With the countdown to Friday's marriage equality referendum well and truly hotting up, Sean Munsanje has taken to his Facebook page to post a lengthy and eloquent piece campaigning for a YES vote. Here are some excerpts from a must read...

"I, like a lot of gay people, feel a responsibility to tell my story as to why I am asking everyone I know to Vote YES in the marriage equality referendum and why it is so important.

My Dad is from Zambia and my Mother is from Dublin, where I was born. I grew up in Africa and England and we returned home to Ennis in Co Clare in 1993. The same year homosexuality was decriminalised in Ireland.

I did not know any gay people in Ennis. They simply did not exist. In retrospect, there was obviously many, however, they were hiding a part of themselves they felt was not acceptable to others, being gay. As a teenager, this made me feel like an alien. Any time someone in school called me a queer, faggot, bender or any any homophobic slur, I would laugh nervously as if it were a hilarious joke. Internally the panic would happen.

School is tough for everyone but for some gay students imagining a life past school is harder. It’s tough enough to find the love of your life for anyone, but to know that if you do find them you can't marry them is crushing. To know that your relationship will be given a lower status is grossly unfair. To me that says you are a lesser being.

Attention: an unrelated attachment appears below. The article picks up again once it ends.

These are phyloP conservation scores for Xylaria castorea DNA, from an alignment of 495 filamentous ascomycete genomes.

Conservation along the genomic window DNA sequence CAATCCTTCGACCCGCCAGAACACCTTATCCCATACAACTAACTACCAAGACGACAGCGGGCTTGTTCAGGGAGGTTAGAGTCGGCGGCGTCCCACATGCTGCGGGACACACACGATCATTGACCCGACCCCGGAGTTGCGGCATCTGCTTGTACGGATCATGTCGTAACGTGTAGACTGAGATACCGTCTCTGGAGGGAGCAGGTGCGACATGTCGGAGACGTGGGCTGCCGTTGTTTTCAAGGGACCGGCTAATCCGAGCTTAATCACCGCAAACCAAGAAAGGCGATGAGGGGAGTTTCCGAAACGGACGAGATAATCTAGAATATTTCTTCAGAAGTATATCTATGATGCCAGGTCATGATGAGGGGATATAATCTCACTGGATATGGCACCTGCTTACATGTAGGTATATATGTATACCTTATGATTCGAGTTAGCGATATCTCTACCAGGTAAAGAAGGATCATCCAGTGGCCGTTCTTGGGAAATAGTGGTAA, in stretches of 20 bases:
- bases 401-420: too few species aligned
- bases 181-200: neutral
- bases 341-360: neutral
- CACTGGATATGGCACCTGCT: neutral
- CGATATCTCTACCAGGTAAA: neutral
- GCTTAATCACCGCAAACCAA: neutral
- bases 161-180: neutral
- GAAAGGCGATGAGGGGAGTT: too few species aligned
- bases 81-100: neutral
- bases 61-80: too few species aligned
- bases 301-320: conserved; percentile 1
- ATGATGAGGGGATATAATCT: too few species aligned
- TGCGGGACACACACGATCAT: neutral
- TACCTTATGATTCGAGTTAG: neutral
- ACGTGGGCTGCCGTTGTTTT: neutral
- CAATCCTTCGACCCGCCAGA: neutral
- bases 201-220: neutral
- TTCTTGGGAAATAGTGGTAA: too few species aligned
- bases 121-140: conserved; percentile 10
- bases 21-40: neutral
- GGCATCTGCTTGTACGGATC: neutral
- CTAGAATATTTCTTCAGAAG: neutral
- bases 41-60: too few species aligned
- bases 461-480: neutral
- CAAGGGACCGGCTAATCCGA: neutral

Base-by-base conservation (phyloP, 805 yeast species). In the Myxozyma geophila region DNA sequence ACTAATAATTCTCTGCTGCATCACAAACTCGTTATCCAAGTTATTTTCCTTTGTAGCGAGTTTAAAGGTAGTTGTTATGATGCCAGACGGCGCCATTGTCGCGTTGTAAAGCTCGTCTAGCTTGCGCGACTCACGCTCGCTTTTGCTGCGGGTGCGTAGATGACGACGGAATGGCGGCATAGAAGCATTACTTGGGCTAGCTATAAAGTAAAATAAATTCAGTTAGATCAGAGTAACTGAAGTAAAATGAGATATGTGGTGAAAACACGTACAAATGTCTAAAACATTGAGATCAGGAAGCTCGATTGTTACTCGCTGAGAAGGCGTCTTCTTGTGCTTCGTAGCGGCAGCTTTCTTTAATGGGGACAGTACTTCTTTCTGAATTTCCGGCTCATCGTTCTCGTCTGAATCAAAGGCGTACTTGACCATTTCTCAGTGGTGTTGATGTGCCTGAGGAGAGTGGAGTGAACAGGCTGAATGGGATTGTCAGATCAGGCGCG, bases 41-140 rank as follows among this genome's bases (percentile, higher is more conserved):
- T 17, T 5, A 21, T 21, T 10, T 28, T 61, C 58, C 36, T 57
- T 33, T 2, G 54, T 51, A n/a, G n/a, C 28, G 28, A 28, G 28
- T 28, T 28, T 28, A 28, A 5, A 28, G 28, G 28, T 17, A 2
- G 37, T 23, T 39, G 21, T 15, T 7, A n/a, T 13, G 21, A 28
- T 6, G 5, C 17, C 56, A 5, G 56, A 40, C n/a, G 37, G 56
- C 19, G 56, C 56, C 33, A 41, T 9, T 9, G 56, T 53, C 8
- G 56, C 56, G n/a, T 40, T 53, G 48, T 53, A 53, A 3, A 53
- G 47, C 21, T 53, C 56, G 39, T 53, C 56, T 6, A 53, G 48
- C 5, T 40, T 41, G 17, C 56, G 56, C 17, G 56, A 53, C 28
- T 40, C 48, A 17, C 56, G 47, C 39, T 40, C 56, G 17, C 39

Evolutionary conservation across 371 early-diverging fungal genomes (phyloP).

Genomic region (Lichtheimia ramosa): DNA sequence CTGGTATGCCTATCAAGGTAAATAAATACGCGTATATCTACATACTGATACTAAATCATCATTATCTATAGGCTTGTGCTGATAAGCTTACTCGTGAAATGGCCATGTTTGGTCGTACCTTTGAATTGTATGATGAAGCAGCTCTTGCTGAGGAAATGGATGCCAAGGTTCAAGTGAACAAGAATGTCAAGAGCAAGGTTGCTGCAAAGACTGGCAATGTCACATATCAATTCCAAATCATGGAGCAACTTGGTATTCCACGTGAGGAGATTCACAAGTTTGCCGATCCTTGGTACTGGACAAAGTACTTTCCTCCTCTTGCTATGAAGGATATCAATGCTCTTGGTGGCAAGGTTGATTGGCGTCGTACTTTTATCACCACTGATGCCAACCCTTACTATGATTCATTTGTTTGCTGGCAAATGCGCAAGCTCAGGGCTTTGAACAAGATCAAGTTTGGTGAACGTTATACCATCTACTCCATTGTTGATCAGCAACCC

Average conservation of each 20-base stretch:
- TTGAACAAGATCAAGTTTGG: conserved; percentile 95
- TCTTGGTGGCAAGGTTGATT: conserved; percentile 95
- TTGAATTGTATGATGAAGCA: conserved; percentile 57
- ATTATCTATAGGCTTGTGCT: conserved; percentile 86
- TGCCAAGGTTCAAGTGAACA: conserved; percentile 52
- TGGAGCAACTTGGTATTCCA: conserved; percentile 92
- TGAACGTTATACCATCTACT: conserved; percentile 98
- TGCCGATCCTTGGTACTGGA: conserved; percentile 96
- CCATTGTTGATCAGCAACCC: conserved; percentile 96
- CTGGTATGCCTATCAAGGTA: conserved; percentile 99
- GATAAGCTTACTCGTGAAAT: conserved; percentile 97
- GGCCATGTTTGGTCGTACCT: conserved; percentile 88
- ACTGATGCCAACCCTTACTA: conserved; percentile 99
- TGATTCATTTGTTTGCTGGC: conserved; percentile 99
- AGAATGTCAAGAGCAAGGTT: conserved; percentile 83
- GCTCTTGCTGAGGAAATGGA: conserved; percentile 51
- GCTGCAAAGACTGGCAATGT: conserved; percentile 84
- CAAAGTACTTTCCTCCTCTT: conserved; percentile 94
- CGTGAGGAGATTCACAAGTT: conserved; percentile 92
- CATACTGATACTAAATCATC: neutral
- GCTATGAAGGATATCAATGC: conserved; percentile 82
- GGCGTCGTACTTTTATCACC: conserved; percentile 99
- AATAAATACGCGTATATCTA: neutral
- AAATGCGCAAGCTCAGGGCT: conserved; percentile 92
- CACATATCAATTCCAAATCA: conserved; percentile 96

Everyone should know they are equal from birth no matter who they are. If Marriage Equality existed in the nineties, I would have felt better able to stand up for myself knowing that the law and the state sees me as equal. That my life would be what I make of it. That I had a chance at happiness and a love that’s recognised and respected as equal, which everyone deserves.

Things have changed, that was then and this is now. What is hugely important now are the gay children of Ireland. The children who are waiting to see what Ireland thinks of them in 2015. Are they good enough to be equal to everyone else? Can they stand up to the bullies knowing they are equal to them in the eyes of the Irish people and in the eyes of the law?

Ireland has been a leader in history not a follower. Hilary Clinton may be the first female president in the US., Mary Robinson was our first female president twenty five years ago. There are now over one hundred countries in the world with a smoking ban, we did it first in 2004. It always starts with one person, one country, one entity to be brave and do the right thing.

When you go to the polls on Friday, I am asking you to Vote YES for this and future generations in Ireland. So everyone, without exception can be confident and strong no matter who they are. So they can stand up for themselves, knowing this country supports every single one of them, in exactly the same way and with the same rights. And so that I and people like me can get married to the person we love and want to spend the rest of our lives with."

You can read Sean's message in full here.